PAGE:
By Kristine Gill
Education and not punishment could be the solution to bullying for Austintown schools.
That’s the hope of assistant principals David Mullane and Jim Penk of Austintown Middle School. The two are looking to implement a Saturday school that would teach students accused of bullying about the impact of their actions.
“I usually ask a bully if they’ve ever been picked on,” Mullane said. “It’s really amazing when you make them stop and think about that.”
Mullane and Penk have had a Saturday-school plan in the works but revamped it after a recent conference for educators in Columbus on bullying. Now the two-hour class would begin with a type of training video — they’ve screened more than a dozen — followed by discussion and activities.
A class would take place once a month with an estimated 15 students.
“I really like that they want to be proactive,” Superintendent Vince Colaluca said, adding that the district partners with the Help Hotline Crisis Center to provide similar assistance. Its website TeenHealthIssues.org addresses bullying and other problems teens face. The Safe and Drug Free Schools initiatives that would address bullying have lost federal funding and are at risk of disappearing in the district.
Colaluca said the Saturday program would have to be approved by the board of education.
AMS also is looking into an anonymous reporting service that would give students the option of identifying themselves when sending tips to school administrators and counselors about bullying they’ve observed or experienced. A company has offered to let the school pilot the program for the rest of the academic year at no charge. Continuing the service would cost the district $100 a month.
Among the difficulties AMS staff encounters are the nuances of bullying incidents. If a student is caught using his cell phone or violating the dress code, an agreed-upon progression of punishments is enforced after each offense. Verbal warnings usually are followed by detentions, then in-school and out-of-school suspensions.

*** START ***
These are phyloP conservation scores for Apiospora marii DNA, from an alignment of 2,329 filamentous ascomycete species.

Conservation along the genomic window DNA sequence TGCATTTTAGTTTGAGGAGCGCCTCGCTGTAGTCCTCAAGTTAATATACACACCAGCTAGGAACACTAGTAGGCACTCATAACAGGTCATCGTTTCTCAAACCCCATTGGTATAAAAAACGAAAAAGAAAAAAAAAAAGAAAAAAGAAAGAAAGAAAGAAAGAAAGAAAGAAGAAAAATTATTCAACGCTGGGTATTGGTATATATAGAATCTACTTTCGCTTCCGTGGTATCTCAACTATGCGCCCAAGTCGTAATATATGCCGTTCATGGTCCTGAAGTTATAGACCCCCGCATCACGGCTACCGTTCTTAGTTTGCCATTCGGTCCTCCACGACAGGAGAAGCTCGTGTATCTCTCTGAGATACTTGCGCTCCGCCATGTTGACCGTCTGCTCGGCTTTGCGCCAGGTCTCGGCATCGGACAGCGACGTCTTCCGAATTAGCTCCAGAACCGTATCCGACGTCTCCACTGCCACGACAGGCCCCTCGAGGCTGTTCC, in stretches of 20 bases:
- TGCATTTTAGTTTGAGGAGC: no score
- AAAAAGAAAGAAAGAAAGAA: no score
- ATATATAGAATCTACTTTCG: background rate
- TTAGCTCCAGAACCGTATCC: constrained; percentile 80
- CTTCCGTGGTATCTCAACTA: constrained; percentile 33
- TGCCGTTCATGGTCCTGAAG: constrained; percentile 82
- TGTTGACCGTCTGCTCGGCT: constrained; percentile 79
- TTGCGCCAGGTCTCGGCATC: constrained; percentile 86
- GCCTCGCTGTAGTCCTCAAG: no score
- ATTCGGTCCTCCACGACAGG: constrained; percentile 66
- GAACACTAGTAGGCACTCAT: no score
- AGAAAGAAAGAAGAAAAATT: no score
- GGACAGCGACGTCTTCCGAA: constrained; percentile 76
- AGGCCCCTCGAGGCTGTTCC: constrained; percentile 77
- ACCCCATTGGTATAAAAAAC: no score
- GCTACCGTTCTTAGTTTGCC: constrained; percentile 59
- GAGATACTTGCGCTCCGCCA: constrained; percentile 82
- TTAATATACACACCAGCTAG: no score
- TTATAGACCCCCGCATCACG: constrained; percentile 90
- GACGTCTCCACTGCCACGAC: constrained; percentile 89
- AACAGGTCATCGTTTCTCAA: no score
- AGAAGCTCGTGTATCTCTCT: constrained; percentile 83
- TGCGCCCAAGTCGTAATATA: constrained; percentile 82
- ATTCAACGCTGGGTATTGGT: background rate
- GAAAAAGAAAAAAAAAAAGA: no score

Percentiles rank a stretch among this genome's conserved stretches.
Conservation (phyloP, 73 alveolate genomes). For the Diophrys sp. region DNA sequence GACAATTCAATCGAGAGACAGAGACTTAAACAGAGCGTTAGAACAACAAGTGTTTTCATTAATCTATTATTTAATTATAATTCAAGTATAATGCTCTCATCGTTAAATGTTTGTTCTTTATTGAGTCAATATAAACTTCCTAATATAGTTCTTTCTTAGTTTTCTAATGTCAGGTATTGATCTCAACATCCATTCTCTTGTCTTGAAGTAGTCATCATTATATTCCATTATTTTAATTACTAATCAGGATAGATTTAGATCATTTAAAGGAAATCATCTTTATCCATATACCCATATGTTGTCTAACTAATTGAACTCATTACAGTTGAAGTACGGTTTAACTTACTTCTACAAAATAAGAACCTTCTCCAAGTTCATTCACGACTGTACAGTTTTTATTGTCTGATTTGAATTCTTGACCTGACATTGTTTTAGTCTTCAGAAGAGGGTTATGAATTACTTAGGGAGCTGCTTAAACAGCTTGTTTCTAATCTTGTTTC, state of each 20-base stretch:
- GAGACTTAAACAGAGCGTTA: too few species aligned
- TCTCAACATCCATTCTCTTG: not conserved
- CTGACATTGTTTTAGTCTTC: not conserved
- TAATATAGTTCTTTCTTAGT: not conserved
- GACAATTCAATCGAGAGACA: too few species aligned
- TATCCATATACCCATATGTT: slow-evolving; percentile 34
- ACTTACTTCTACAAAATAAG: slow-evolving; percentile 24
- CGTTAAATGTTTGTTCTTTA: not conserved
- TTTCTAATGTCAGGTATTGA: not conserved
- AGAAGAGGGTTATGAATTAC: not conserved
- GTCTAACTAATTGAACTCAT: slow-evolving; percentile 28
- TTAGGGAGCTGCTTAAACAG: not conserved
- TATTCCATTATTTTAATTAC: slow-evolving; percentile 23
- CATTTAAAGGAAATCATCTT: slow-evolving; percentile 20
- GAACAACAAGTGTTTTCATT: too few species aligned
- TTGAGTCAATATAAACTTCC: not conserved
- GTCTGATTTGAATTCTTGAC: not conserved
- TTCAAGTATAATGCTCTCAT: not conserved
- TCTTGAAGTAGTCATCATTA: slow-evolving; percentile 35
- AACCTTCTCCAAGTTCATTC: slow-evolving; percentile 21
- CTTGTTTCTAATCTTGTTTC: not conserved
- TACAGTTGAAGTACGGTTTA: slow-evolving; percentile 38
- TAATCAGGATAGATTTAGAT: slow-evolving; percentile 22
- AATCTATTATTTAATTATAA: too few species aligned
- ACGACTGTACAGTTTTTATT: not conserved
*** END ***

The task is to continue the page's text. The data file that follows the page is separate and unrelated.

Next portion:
Not so with bullying.
“That’s why the reporting part is huge, because that’s why you can’t set the line of discipline in stone,” Mullane said. “By the time we find out, you’ve already done something that constitutes a steeper punishment.”
Penk announced the plan to a lunchroom full of 400 students recently and said the idea of having to come to school on the weekend was enough to get them talking.
“That’s what happens when you can lay out the discipline,” he said.
The student handbook and code of conduct would be updated with the new consequences. It lists policies on assault, battery, fighting, intimidation and harassment among other offenses but not under the term “bullying.”
AMS documents reports of bullying with bright-orange forms. Bright-blue forms go home to parents of students accused of bullying when an incident is reported.
“We have seen no recidivism after they sign that blue form,” Mullane said.
Boardman High School has a Saturday school that acts as an alternative to suspension in which students do silent work beginning at 8 a.m. Superintendent Frank Lazzeri said students who have committed infractions for bringing cell phones to schools, excessive tardiness or harrassment are sent.
“Children like to sleep in on Saturdays,” Lazzeri said. “They come in. They can’t sleep. They’ve got to bring work with them. It’s not a pleasant thing.”